A castle town facing the Sea of Aki to the east. Its Kintaikyo Bridge is known as one of the Japan's three great bridges.
Iwakuni is situated in the easternmost part of Yamaguchi, on the west coast of the Sea of Aki in the Seto Inland Sea. Iwakuni Castle was built by a warlord in the Kikkawa family early in the 17th century. The castle was demolished under orders of the Tokugawa Shogunate seven years later, but was reconstructed in the middle of the 20th century. The castle houses a historical museum, and you can enjoy a panoramic view of Iwakuni from the observation deck on the top floor of the castle tower.
The Nishiki River running through the city is spanned by Kintaikyo Bridge, the symbol of Iwakuni. Measuring about 200 meters in length and 5 meters in width, this wooden, quintuple arched bridge is a unique assembly of timbers built without the use of a single nail, and is known as one of Japan's three great bridges.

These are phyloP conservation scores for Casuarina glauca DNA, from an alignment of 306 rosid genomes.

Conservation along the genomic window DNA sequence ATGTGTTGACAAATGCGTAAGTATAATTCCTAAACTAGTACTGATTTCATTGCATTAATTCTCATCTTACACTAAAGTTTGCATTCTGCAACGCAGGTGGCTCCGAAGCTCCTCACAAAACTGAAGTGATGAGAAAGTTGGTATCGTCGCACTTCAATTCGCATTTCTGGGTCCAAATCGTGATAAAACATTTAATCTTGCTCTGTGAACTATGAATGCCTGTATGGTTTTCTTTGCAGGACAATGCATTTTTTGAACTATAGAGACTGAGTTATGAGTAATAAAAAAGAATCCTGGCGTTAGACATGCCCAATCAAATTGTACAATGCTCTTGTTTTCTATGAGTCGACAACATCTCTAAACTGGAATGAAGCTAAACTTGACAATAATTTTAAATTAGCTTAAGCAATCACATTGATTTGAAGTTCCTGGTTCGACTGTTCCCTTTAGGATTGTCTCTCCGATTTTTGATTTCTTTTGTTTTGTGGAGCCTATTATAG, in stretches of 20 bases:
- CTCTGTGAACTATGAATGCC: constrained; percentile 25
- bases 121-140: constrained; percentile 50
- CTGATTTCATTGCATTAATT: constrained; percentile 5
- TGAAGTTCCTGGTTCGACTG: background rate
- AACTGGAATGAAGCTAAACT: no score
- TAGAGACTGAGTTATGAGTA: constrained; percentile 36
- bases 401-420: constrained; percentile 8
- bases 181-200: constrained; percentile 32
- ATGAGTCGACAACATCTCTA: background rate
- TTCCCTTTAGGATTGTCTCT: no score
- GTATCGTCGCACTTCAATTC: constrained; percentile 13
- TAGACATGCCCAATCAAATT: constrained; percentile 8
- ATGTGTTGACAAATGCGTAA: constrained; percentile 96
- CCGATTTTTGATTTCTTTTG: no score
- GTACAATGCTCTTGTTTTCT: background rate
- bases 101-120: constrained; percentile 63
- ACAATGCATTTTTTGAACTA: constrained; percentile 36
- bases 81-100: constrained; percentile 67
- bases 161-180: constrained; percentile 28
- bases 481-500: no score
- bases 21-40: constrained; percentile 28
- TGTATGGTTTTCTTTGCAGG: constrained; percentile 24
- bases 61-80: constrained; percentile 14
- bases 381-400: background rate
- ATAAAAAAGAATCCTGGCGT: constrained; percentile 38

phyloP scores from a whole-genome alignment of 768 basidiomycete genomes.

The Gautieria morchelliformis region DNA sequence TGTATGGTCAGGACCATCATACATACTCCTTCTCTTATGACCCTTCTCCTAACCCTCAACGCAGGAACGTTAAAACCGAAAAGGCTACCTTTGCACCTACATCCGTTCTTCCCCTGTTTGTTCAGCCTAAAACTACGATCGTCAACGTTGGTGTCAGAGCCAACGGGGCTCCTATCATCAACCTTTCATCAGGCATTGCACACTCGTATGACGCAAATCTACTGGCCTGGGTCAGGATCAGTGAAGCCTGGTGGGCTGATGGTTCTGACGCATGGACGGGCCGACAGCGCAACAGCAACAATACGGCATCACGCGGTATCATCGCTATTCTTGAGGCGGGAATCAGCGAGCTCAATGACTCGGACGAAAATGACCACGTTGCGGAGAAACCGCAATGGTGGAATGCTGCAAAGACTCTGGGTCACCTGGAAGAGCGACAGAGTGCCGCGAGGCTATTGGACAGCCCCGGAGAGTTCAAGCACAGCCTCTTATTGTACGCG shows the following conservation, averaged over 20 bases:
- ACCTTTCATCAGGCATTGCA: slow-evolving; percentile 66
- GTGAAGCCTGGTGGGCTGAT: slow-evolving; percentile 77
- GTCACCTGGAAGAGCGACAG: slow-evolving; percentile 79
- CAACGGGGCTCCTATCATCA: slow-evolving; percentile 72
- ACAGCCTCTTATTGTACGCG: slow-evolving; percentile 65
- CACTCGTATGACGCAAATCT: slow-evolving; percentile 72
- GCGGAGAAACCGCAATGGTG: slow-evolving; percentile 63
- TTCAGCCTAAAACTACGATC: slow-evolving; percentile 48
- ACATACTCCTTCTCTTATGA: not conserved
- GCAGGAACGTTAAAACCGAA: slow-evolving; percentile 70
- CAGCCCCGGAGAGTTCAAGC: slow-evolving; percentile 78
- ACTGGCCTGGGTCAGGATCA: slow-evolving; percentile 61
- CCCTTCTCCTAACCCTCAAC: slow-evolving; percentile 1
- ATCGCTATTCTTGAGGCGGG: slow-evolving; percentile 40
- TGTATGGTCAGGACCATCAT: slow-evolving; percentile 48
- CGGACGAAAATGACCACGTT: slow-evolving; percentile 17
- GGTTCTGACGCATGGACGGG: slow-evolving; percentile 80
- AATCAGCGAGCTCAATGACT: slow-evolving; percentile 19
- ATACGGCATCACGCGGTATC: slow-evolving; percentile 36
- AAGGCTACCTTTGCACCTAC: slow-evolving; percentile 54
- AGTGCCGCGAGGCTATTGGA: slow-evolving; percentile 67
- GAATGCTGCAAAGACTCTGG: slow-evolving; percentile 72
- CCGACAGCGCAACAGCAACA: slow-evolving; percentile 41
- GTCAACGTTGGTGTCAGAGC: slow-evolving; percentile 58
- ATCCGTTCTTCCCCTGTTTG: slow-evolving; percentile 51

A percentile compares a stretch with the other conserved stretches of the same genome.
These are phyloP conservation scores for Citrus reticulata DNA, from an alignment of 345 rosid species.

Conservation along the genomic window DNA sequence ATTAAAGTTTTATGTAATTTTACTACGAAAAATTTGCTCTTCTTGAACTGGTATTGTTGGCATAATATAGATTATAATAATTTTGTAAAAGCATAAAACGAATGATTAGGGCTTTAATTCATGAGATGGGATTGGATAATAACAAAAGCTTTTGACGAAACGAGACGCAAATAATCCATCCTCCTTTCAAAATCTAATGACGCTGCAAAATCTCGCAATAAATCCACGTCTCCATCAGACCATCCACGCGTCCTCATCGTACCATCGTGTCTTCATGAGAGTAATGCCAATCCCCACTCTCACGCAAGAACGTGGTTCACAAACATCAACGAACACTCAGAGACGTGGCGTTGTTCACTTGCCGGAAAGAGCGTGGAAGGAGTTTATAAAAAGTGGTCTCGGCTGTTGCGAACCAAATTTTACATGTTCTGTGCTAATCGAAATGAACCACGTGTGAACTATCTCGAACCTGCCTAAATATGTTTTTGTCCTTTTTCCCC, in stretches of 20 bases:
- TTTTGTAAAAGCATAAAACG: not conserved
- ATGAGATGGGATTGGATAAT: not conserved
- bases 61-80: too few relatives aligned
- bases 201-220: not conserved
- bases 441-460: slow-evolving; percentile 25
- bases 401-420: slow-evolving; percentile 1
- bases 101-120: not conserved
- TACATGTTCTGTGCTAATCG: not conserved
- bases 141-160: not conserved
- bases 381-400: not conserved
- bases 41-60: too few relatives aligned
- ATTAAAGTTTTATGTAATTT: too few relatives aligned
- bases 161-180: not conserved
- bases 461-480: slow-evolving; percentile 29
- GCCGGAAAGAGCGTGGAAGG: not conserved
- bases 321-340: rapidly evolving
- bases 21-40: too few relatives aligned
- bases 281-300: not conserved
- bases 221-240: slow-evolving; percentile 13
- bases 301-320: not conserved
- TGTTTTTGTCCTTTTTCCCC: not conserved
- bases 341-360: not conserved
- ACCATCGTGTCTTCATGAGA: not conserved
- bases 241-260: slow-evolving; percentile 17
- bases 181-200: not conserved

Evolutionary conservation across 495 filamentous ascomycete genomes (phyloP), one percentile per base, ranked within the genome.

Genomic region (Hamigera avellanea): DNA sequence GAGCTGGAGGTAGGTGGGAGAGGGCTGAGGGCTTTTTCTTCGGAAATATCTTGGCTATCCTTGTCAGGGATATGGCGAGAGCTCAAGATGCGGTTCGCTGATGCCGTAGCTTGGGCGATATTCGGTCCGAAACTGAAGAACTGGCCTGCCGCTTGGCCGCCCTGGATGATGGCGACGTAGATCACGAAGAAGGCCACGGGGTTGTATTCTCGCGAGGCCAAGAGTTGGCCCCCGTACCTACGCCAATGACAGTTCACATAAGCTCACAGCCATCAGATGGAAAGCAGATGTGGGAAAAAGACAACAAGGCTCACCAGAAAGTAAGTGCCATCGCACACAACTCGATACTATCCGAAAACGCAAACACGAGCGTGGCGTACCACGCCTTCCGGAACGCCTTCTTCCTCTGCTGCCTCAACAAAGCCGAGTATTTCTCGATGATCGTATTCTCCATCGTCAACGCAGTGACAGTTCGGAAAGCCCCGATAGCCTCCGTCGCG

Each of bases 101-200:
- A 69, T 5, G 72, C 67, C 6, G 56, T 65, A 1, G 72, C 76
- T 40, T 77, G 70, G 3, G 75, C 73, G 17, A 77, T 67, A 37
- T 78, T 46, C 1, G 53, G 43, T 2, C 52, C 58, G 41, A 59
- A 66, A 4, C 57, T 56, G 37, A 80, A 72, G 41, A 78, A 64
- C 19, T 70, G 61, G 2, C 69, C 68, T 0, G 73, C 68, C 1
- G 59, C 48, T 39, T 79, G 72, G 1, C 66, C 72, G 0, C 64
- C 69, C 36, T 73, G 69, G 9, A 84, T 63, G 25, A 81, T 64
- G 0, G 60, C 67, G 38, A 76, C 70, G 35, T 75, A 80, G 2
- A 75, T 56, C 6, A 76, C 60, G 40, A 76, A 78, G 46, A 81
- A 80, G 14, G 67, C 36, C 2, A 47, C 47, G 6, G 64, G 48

Kikko-koen Park, the site of the feudal lord Kikkawa's former residence, is dotted with ditches and plaster-walled buildings surrounded by mud fences that show you how the houses of the samurai of those days looked. In the park is the substantially built Iwakuni Historical Art Museum. Also worth visiting is the Iwakuni Choko-kan Museum, built during World War II, in which exhibits, artifacts, and documents relating to the Kikkawa family are on display.
Iwakuni is also known as the habitat of a rare species of white snakes, designated as a natural monument of Japan. You can see them in the White Snake Park, about a 5-minute walk from Kintai-kyo Bridge.
[Air] 1h 30 min from Haneda to Iwakuni Kintaikyo Airport, and 10 min from the airport to Iwakuni Station by bus.
[Rail] 4h 30 min from Tokyo via Hiroshima to Shin-Iwakuni Station by JR Tokaido-Sanyo Shinkansen Line.
[Rail] 2h 10 min from Shin-Osaka via Hiroshima to Shin-Iwakuni Station by Shinkansen.